The real reason Pepsi A.M. disappeared

Every company that's been around for long enough has had to deal with a product introduction that didn't go over as planned. For Coca-Cola, it was the infamous New Coke product launch and to a lesser extent, the introduction of Dasani water to the British market, which flopped for a number of reasons (via The Daily Meal). For Coca-Cola's main competitor, Pepsi, one of their most memorable product failures was that of Pepsi A.M., introduced in the late 1980s, which was a new type of cola beverage intended to be consumed in the morning — hence the A.M. (via CBS News).

Pepsi presumed that because the consumption of coffee had decreased in the 1980s, customers would be looking for an alternative beverage to get them their caffeine fix in the morning. The number of cups of coffee tipped back per person in 1989 was just 1.75, down from its peak at 3.12 cups a few decades prior in 1962 (via AP News).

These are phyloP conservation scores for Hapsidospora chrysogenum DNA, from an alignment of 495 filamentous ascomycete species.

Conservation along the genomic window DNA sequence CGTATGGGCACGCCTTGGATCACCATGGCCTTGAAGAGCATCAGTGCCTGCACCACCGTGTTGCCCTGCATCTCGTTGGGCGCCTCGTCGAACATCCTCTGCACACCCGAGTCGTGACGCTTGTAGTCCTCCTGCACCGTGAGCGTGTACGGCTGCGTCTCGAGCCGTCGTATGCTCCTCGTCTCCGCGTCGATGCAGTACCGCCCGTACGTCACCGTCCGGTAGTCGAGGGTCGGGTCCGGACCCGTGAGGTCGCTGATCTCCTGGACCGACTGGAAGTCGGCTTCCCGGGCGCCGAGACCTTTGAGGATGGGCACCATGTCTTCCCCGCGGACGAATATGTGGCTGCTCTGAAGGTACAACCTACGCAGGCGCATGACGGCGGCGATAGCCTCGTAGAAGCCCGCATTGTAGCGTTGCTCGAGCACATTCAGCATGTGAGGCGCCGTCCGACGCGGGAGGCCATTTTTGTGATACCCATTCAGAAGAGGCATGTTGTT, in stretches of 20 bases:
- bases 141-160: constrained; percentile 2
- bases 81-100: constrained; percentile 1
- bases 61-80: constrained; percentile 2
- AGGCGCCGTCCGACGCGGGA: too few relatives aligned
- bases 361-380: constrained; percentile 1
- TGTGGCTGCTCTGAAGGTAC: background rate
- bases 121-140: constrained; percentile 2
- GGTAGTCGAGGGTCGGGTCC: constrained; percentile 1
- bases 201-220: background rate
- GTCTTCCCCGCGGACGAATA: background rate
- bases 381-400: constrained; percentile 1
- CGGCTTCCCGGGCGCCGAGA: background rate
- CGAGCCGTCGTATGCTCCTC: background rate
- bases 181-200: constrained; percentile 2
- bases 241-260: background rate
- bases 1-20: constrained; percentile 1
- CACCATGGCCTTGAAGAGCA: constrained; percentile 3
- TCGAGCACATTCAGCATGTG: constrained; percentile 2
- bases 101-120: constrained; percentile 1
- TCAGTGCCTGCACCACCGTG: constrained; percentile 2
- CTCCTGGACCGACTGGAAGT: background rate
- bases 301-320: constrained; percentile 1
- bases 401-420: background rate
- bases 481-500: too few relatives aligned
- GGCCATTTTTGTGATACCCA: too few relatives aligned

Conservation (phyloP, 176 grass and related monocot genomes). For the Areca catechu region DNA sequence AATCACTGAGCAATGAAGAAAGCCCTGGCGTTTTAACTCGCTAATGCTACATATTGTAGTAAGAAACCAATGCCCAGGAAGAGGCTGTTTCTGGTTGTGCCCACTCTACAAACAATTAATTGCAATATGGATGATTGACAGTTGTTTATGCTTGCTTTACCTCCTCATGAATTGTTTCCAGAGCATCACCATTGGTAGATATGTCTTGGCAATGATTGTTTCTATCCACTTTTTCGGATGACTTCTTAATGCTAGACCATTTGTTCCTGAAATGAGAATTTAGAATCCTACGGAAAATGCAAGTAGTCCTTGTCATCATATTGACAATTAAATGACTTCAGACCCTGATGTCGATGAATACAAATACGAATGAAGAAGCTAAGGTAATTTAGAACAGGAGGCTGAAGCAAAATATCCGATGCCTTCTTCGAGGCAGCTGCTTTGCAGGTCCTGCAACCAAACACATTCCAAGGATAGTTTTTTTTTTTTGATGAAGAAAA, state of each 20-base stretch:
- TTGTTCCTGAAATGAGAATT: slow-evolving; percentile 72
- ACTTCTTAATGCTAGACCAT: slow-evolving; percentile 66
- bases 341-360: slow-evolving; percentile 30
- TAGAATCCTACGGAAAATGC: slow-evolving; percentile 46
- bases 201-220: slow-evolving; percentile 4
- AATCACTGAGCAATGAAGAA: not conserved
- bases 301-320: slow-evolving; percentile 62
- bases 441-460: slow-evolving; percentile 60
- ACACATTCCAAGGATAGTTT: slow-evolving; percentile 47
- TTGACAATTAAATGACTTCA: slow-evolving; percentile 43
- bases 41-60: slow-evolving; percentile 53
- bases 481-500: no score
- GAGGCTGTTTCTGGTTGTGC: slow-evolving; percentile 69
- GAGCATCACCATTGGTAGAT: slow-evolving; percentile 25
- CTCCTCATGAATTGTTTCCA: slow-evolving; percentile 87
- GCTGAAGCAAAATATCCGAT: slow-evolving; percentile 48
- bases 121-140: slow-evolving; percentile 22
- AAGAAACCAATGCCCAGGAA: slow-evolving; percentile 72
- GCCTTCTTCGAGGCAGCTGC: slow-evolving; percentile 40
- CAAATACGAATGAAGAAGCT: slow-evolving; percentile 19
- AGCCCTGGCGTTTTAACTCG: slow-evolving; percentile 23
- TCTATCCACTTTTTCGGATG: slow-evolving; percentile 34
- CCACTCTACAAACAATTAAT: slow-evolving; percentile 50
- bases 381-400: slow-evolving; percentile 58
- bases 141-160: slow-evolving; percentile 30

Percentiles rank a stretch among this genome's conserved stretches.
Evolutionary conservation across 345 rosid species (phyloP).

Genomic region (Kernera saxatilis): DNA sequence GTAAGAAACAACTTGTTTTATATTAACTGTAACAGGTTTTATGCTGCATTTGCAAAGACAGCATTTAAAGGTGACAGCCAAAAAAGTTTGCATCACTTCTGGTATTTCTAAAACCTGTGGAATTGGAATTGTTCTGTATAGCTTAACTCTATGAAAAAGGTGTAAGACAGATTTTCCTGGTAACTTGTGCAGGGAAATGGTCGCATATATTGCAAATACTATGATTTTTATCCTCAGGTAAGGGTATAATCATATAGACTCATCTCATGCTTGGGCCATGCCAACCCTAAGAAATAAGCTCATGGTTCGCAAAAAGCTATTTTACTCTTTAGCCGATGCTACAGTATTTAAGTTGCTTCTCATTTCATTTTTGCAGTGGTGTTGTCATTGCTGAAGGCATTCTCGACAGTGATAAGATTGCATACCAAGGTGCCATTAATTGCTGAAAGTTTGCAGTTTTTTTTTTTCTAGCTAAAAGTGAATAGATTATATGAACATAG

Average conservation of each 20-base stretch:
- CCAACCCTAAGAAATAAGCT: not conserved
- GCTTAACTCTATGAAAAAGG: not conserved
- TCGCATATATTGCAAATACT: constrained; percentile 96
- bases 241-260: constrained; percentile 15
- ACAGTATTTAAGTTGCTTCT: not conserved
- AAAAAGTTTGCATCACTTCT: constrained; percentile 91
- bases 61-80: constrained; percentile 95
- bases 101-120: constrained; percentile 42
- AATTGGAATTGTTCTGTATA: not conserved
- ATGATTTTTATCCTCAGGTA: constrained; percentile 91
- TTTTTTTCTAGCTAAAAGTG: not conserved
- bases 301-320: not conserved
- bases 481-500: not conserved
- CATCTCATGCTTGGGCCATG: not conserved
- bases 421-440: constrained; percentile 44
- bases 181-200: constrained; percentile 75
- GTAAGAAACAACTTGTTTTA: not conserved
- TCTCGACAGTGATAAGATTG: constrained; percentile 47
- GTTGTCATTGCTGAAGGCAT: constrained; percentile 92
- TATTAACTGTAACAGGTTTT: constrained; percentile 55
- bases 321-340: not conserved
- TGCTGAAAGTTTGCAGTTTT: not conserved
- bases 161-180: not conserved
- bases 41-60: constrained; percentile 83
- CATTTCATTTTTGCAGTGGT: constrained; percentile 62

Pepsi A.M. flops

Pepsi was also looking to capitalize on the fact that soda consumption, especially in the mornings, was up. The percentage of soft drinks guzzled in the morning went up from 10 percent to 15 percent of all soft drink sales over the course of a decade. So Pepsi introduced their A.M. formula, which had some 25 percent caffeine more than regular Pepsi. The drink also came in a 1-calorie diet variety. However, some taste testers said that they believed the beverage tasted flat.

On top of that, the name suggested that it was only meant to be enjoyed in the mornings, so the company certainly wasn't selling much of the beverage to the afternoon or evening soda drinking crowd.

While it seemed that the new drink would be a slam dunk, market-wise, it unfortunately did not translate to a success for Pepsi A.M., and the product was discontinued by the fall of 1990.